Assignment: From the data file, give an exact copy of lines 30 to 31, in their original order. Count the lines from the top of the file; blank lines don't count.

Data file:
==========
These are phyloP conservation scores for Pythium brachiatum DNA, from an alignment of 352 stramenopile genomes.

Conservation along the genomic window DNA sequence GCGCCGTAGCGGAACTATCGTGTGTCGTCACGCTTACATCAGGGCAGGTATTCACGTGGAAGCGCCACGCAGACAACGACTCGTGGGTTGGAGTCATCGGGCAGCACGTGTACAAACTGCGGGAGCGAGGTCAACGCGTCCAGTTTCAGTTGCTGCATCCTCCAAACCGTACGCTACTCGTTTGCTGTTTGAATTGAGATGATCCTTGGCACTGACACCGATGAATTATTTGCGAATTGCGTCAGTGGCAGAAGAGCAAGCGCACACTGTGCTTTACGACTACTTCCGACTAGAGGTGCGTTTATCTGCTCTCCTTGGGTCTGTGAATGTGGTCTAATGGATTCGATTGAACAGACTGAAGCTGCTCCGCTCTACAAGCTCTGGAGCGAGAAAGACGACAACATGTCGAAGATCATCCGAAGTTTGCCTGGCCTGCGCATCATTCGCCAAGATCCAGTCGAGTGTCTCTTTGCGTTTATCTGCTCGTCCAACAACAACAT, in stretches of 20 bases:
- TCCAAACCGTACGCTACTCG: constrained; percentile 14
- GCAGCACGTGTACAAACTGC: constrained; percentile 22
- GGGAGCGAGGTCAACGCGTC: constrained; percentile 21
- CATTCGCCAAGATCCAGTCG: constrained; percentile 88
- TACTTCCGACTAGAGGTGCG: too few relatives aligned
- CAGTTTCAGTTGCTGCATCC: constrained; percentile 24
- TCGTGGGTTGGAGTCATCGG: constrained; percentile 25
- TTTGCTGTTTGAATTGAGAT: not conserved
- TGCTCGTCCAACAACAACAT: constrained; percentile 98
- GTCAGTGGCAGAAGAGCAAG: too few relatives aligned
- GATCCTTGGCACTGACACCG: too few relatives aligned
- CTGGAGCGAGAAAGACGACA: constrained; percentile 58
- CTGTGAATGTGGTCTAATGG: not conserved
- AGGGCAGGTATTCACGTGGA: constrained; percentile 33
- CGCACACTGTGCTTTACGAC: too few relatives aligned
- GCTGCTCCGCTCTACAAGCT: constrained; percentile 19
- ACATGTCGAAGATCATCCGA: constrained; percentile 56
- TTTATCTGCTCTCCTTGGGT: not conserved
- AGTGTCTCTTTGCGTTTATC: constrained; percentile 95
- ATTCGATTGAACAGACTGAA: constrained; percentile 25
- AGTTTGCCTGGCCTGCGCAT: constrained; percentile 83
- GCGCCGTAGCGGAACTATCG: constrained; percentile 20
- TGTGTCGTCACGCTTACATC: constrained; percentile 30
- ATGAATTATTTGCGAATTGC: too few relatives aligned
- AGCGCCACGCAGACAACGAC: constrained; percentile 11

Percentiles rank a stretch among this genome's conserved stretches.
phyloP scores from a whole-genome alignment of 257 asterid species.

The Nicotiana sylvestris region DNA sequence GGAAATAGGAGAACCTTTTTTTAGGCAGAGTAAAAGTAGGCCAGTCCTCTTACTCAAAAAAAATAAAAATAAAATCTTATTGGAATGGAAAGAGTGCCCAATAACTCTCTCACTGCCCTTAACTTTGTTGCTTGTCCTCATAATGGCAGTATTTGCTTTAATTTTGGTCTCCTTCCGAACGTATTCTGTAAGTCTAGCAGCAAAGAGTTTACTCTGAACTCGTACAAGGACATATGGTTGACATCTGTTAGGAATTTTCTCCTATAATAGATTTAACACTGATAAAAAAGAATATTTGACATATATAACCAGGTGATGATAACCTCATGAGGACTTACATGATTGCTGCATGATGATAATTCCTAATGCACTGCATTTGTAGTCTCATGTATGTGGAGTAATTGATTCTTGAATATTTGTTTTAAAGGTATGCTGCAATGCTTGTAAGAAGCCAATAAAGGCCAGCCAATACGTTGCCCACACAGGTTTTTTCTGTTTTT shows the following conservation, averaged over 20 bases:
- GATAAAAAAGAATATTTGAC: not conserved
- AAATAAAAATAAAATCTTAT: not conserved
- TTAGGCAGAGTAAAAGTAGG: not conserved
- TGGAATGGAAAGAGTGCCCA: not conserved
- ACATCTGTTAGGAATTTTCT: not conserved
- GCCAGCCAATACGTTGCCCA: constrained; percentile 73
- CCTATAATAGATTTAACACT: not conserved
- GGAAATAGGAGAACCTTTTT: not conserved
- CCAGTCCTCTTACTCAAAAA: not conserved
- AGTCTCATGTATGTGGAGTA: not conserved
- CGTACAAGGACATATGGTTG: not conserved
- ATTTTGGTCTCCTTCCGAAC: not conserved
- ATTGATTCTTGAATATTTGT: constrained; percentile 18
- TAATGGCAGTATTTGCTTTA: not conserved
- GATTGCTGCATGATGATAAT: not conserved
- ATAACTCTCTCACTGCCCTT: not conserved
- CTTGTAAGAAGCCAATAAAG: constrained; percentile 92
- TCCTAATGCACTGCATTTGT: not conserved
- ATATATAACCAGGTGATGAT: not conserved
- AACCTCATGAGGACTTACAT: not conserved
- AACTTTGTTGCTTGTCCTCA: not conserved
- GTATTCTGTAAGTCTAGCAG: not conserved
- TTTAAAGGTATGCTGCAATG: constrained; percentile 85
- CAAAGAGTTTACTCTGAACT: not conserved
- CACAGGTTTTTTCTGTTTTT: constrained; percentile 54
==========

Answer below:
The Nicotiana sylvestris region DNA sequence GGAAATAGGAGAACCTTTTTTTAGGCAGAGTAAAAGTAGGCCAGTCCTCTTACTCAAAAAAAATAAAAATAAAATCTTATTGGAATGGAAAGAGTGCCCAATAACTCTCTCACTGCCCTTAACTTTGTTGCTTGTCCTCATAATGGCAGTATTTGCTTTAATTTTGGTCTCCTTCCGAACGTATTCTGTAAGTCTAGCAGCAAAGAGTTTACTCTGAACTCGTACAAGGACATATGGTTGACATCTGTTAGGAATTTTCTCCTATAATAGATTTAACACTGATAAAAAAGAATATTTGACATATATAACCAGGTGATGATAACCTCATGAGGACTTACATGATTGCTGCATGATGATAATTCCTAATGCACTGCATTTGTAGTCTCATGTATGTGGAGTAATTGATTCTTGAATATTTGTTTTAAAGGTATGCTGCAATGCTTGTAAGAAGCCAATAAAGGCCAGCCAATACGTTGCCCACACAGGTTTTTTCTGTTTTT shows the following conservation, averaged over 20 bases:
- GATAAAAAAGAATATTTGAC: not conserved